While America turns the ignition key for political movement and change, Russia yanks its hand brake hard bringing dissension to at least a temporary halt.
If Alexei Navalny is to carry on his work, he needs to return to Russia. The price would be high and he knew the Kremlin would come for him. As Vladimir Putin’s strongest critic, in print and on the streets, Navalny has been a thorn in Putin’s side for a long ten years. The Kremlin tried to corral him to silence him, sending out their best guard-dogs to nip at his heels. They herded him into courts, penned him in house-arrests and jail, before finally, in exasperation, tried a botched poisoning attempt by the Federal Security Office, the FSO, that was rebirthed from the old KGB.
Whenever Navalny decided to return from Germany to Russia he knew the world’s journalists would be following him. Booking tickets on the same plane, they crowded in on Alexei’s last hours with his wife Yulia who must have accepted that this is the price they needed to pay.
What did Alexei and Yulia discuss, that they haven’t already? How far ahead can they look into the lives of their children, the family, his work, and how much can be continued if he were to be silenced forever? They must have known that Moscow’s police service had orders to immediately detain him for parole violations. The question of how long to detain him, where and for what, is a thorny political decision for Vladimir Putin as the world watches. And the world is watching, or rather glancing, for at the moment, there are other players in the world stage this week.
On Wednesday, as this program airs on KWMR the United States is inaugurating Joe Biden as their 46th president and with that act completed the United States and the world stages will change and a new act begins. While Putin may shrug off concerns for world opinion the question still remains for him, ‘What to do with this constant festering thorn in his side’.
Arrested again, Navalny is held and now jailed for a month pending his three-year prison sentence. He was last seen speaking from a holding area surrounded by masked police, and urging his supporters to take to the streets. Though the temperature is 20º below freezing, the sun is shining and his supporters are gathering and protesting for him. But the fear of the Covid virus and Covid restrictions may be enough to dampen support, and Alexei Navalny can be quietly herded into the past tense.
Text messages ping through within minutes of each other on both of our phones. “You have been invited to book for your local First COVID-19 (Astrazeneca/Oxford) vaccine this weekend” There are instructions, ‘attend alone unless you need a carer, don’t come at all and rebook if you are feeling unwell,’ and more. This is the true excitement highlight of this week. The Belsize Priory Health Center in Kilburn is on the number 31 bus line, but are we up for getting on the number 31 bus? Not yet. Just as we step outside, Mr. Habtu returns home from a client. I tell him we are off to get our vaccines.
There is no hesitancy,
“I will take you.” ‘No no.’ “Yes I will take you. Let me get a clean mask.” and he disappears up to his flat and returns to park his Addison Lee SUV at our doorstep. It is in the kindness of such gestures that we are reminded how much people need to give as well as receive. He is more than happy and we are more than grateful to be driven to and back from the Belsize Priory Health Center in Kilburn.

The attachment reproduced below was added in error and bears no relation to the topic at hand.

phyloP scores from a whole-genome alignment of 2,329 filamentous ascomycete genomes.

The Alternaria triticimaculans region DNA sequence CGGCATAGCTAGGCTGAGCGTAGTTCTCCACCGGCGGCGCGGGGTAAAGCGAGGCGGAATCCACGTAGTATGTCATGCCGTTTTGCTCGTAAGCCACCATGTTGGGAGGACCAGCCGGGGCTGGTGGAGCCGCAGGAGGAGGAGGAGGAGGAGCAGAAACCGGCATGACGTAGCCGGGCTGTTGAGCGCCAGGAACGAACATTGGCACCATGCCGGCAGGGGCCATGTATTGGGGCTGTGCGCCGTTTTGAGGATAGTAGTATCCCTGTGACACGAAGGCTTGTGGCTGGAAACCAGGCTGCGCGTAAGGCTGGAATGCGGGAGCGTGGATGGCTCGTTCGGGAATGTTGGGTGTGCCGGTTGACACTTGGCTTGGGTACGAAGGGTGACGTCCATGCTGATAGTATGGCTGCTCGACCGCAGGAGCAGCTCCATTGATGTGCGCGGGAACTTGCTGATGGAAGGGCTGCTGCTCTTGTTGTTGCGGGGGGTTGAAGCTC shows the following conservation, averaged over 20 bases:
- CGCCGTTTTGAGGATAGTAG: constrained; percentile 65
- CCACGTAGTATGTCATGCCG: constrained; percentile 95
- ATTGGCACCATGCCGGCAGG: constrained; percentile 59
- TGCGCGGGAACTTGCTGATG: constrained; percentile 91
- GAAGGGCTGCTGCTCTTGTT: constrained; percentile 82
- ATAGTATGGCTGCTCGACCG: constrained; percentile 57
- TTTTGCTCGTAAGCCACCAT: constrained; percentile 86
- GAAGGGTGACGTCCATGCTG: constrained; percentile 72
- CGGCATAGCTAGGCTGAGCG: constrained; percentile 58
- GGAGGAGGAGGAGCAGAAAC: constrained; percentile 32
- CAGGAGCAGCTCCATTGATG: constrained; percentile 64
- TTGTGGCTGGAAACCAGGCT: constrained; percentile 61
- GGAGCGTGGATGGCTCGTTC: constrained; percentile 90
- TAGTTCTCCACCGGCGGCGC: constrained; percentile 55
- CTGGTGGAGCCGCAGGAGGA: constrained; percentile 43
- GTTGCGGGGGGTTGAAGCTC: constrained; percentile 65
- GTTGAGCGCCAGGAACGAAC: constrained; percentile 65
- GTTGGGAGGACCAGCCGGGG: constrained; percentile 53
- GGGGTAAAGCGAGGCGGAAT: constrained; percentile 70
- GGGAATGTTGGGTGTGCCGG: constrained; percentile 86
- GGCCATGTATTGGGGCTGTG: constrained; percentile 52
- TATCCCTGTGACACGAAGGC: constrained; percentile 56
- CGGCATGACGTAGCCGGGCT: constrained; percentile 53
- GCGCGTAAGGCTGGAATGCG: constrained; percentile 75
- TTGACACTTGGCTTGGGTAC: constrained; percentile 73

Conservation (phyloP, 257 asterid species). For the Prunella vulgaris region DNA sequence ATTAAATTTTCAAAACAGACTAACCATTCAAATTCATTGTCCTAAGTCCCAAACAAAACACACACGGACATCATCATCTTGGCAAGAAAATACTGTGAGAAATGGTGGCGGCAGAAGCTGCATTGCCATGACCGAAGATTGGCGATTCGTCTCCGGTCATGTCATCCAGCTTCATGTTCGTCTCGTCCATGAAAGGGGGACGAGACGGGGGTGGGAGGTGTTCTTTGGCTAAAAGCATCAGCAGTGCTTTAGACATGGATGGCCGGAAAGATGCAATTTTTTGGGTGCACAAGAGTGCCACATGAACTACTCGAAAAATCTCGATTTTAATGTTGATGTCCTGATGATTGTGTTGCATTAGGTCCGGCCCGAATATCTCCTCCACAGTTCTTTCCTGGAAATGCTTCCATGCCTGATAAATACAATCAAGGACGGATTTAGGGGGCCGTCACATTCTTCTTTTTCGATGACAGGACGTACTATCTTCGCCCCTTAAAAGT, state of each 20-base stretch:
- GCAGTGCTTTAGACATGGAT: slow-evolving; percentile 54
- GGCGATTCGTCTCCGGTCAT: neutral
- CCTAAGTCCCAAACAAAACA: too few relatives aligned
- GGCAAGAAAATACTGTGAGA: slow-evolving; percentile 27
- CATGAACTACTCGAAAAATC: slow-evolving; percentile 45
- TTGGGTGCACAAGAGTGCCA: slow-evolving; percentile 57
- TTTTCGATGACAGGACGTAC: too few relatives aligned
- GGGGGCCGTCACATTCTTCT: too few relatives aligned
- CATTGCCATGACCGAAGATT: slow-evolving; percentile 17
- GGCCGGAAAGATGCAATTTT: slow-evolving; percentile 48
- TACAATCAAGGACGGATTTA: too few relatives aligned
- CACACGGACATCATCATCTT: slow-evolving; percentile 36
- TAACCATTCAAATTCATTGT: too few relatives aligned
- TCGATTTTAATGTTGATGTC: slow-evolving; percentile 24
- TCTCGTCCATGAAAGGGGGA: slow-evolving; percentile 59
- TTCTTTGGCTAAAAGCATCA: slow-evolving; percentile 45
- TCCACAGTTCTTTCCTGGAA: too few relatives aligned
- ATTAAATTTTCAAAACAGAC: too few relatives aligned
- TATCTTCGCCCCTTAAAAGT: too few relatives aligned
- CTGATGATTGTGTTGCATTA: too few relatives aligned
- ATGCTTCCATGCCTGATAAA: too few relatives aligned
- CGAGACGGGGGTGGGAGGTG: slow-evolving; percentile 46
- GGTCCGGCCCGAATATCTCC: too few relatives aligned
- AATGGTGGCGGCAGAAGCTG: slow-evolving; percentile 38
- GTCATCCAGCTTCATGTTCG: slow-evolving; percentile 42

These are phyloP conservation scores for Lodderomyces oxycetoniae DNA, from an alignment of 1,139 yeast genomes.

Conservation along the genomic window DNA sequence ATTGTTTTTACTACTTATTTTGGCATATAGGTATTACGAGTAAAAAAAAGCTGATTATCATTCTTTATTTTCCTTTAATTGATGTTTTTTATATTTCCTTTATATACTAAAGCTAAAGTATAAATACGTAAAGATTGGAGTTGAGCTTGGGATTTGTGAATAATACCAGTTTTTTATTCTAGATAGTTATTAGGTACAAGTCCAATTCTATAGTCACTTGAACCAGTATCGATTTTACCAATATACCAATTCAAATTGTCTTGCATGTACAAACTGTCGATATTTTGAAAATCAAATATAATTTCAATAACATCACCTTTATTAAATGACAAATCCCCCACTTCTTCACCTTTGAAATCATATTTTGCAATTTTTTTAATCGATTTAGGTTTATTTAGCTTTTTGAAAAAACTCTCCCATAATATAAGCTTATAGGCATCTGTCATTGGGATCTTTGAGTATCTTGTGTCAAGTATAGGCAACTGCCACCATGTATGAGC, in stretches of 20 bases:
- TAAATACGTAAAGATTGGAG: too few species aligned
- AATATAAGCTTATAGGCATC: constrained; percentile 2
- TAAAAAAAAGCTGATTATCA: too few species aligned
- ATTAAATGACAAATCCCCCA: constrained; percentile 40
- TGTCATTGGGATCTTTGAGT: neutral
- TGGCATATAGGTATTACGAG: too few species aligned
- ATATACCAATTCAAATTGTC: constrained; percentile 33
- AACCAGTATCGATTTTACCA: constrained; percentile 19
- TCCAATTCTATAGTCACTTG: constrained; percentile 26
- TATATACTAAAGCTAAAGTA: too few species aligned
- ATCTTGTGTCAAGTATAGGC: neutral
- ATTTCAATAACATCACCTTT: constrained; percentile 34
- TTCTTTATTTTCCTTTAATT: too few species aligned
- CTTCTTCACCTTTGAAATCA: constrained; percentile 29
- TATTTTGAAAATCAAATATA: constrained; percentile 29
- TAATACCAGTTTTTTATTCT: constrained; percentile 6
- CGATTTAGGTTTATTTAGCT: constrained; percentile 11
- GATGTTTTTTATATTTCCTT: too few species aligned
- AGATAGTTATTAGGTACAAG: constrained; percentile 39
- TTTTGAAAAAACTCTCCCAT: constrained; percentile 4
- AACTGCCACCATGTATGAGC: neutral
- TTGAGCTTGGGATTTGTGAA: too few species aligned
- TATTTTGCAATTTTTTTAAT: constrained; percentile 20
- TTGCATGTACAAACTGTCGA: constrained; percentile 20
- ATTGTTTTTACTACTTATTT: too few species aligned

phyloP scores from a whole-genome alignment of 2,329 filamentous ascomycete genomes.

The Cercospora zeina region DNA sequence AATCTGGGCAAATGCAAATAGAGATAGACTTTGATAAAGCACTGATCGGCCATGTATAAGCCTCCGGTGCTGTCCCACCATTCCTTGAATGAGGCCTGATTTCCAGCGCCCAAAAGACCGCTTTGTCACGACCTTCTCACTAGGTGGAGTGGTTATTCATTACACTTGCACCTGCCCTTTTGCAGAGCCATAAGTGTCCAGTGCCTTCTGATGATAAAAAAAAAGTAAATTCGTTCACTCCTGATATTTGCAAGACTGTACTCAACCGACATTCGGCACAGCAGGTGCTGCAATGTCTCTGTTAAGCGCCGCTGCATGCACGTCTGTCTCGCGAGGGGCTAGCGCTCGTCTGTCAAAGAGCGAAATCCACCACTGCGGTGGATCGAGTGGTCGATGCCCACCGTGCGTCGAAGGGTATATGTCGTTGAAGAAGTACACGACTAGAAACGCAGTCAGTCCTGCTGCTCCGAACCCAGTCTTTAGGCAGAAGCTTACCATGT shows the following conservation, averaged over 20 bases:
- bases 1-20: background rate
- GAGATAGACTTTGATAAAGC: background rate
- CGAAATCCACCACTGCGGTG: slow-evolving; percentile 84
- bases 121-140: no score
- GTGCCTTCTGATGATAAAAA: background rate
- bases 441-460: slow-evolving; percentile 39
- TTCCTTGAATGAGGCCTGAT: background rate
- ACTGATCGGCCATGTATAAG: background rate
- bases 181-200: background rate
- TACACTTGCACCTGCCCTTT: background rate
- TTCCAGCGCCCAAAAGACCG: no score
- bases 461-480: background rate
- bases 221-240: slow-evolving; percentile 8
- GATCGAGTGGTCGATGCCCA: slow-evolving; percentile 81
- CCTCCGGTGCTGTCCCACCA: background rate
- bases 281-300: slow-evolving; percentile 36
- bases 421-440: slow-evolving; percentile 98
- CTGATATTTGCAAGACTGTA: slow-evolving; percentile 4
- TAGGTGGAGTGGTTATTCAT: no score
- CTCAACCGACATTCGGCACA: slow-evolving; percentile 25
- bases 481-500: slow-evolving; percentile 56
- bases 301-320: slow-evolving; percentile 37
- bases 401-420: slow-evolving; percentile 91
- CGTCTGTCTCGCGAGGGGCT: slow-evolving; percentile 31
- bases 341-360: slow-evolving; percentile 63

It is raining. Not hard slogging-down rain but neither is it just a soft rain. The queue stretches out and winds around the cold utilitarian buildings that look older than their years. Belsize and Kilburn all look worn down and even their tiny community garden is hiding in the rain. Umbrellas are needed as we move along from under the overhanging walkway, across the small courtyard, and into the first building. Traffic flow has still to be worked out, as there are check-ins to be done here, questions to answer there, and then another walk – winding around to the clinic building offices. Here we are firmly told where to stand. Nobody is going to get sick on this volunteer’s beat. How many of the staff are volunteers, medical staff from the clinic, or retried doctors and nurses recruited for this effort, it is hard to say. But everyone, before noon on Saturday, is still upbeat and kind. Across the country, health centers, pharmacies, and even cathedrals are rearranging the furniture to become vaccination centers.
The health scares of smallpox and polio with their vaccination programs for children that followed in the 1950s are strong memories from our childhood. Now those children, including ourselves, are the vulnerable seniors, once again waiting our turn and grateful for science to save us. From self-isolation at home, Health Secretary Matt Hancock announces that vaccinations are now available for those 70 years and older and that as of today over four million people have had their first vaccination in the United Kingdom. Though the UK death toll from COVID-19 is still rising, the number of new infections in London is down 30% and there is a glimmer of light at the end of this tunnel.
This has been a Letter from A. Broad.
Written and read for you by Muriel Murch
First aired on Swimming Upstream – KWMR.org.
Web support by murchstudio.com